For example, I know a family whose patriarch recently died. The man had numerous friends and acquaintances, and he also loved ice cream. The family held a family-only funeral in their Catholic church — an excellent start and already more than many families are doing — and announced in the obituary that they’d be inviting the community to an ice cream social later this year.
Will they actually have the social? I don’t know. I sure hope so. But I do know that the conceiving of the idea itself makes it more likely, as does promising that specific future event in the obituary. Now the family has an image of a certain type of gathering in their minds, and their community members do, too. Talk of it is bound to continue, and that alone creates the momentum the idea will need to blossom into reality.
But if their funeral director had taken time to help this family think through and plan the future gathering in a bit more detail, the odds of it happening would increase even more.
Here are some things you can do now with at-need families that are postponing ceremonies.
You can initiate a conversation about what kind of ceremony and gathering they’d like to have in the future. Some are considering holding a full, traditional memorial ceremony in a church or at your funeral home. Others have less formal ideas in mind, like the ice cream social or a cars-and-coffee event for a car buff, or a garden gathering. The possibilities are endless.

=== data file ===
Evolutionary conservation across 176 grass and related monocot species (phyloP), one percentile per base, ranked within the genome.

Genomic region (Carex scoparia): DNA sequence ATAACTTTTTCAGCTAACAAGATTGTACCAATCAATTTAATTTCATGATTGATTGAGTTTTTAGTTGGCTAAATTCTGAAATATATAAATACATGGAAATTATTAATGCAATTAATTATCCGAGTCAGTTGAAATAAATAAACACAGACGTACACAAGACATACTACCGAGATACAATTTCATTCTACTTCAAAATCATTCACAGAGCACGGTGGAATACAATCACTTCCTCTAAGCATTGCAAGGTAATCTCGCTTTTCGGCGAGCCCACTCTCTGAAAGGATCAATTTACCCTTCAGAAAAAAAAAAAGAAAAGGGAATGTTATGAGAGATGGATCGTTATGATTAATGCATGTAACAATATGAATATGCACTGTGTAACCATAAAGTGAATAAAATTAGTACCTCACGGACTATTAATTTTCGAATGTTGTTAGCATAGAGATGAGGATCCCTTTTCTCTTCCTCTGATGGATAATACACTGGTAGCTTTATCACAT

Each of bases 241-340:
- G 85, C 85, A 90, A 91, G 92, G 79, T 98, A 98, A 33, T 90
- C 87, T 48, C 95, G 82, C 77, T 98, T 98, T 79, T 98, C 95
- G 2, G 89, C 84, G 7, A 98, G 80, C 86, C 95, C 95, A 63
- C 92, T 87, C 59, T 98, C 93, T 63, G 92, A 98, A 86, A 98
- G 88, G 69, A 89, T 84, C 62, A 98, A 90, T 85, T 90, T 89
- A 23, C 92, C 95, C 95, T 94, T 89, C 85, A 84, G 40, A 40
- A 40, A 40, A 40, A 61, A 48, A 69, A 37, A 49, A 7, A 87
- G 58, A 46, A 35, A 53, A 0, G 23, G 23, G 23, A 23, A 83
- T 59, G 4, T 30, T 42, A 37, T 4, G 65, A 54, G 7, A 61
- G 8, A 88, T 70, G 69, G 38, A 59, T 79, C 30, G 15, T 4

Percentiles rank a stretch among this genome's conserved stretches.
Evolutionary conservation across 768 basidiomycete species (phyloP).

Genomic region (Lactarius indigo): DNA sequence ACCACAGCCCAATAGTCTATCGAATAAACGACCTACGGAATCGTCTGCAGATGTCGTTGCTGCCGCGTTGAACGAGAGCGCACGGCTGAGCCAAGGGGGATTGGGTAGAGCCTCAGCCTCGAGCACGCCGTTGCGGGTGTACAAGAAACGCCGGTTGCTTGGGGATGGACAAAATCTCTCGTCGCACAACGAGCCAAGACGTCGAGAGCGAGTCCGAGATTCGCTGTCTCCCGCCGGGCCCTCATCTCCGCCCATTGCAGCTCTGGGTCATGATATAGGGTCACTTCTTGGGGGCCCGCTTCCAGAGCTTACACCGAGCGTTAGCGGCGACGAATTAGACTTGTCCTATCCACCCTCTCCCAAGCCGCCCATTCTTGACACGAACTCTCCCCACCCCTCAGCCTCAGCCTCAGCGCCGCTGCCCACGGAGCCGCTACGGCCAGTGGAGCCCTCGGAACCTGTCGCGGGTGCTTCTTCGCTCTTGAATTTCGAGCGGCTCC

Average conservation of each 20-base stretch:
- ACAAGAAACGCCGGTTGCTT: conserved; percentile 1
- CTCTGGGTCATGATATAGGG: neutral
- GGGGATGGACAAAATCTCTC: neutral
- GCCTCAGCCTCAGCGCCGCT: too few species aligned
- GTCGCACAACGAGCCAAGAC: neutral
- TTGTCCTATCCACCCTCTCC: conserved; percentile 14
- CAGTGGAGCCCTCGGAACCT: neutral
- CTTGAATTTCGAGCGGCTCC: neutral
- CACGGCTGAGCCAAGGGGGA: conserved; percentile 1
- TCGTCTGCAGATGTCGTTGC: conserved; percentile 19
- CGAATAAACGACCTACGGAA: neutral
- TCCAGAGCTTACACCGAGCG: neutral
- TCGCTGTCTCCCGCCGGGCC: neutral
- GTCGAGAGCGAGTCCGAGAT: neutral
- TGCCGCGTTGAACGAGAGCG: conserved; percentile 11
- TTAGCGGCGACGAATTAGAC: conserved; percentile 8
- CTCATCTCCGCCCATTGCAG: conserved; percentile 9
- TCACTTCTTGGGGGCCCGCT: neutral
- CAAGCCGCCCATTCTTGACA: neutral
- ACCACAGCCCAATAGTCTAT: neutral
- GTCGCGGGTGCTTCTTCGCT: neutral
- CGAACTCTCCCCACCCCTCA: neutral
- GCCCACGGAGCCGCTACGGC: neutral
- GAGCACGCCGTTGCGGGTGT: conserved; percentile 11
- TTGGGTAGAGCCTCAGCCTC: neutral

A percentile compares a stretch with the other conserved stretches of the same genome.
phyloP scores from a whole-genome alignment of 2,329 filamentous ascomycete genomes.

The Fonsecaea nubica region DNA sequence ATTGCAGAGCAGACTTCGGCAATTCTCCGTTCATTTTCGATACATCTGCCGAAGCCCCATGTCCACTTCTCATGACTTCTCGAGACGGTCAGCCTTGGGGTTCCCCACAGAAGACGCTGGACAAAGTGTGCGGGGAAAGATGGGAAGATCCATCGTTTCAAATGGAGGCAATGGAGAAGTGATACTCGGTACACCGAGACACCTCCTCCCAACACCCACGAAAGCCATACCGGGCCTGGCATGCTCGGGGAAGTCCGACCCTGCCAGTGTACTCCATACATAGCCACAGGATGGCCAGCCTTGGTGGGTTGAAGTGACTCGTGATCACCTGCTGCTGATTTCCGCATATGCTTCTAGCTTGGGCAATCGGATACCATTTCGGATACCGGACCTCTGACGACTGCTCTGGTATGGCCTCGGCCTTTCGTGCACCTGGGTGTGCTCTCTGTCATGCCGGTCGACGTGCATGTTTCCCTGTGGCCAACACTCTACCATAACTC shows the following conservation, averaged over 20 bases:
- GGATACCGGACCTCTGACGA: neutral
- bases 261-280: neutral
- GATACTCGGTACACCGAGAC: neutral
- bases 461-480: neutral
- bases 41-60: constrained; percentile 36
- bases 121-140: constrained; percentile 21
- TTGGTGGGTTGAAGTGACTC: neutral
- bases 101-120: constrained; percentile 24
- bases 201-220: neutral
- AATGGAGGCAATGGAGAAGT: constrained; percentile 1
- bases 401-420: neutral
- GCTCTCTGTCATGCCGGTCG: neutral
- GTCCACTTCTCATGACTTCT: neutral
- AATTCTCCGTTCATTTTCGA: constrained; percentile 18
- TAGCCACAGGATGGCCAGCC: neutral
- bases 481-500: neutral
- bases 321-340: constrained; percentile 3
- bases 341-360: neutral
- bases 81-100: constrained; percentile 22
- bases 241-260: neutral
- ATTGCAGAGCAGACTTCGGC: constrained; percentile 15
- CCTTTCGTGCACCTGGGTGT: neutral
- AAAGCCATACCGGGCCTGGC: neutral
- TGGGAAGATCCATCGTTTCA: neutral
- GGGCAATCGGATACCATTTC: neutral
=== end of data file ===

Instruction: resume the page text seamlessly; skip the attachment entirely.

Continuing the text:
You can suggest that they include mention of this specific event in the obituary. That way, their friends and family members will help hold them accountable.
You can help them think about a venue for their event and note some specifics on the planning form, such as contact names and phone numbers. Offering your facilities, when possible and appropriate, is also a good idea.
If the family is not already affiliated with a church or place of worship, help connect them with a celebrant in their community — maybe even a celebrant you have on staff. Whether it’s a religious officiant, a lay celebrant or a family host, you can jot down this person’s name, phone number and email address, and if it seems appropriate, you can even ask if it’s okay for you to pass along their contact information to the celebrant so he or she can reach out to the family in the days to come. And then — this is key — you can share or pass along follow-up responsibility to the celebrant, who may not be as overloaded as you are right now. The celebrant can then become the leader of the delayed-ceremony team.
From what you’ve learned about the person who died as you helped gather obituary details, you can suggest other elements that might help the family round out the future event, such as appropriate music, readings, memorabilia displays and more. Record that on the form, too.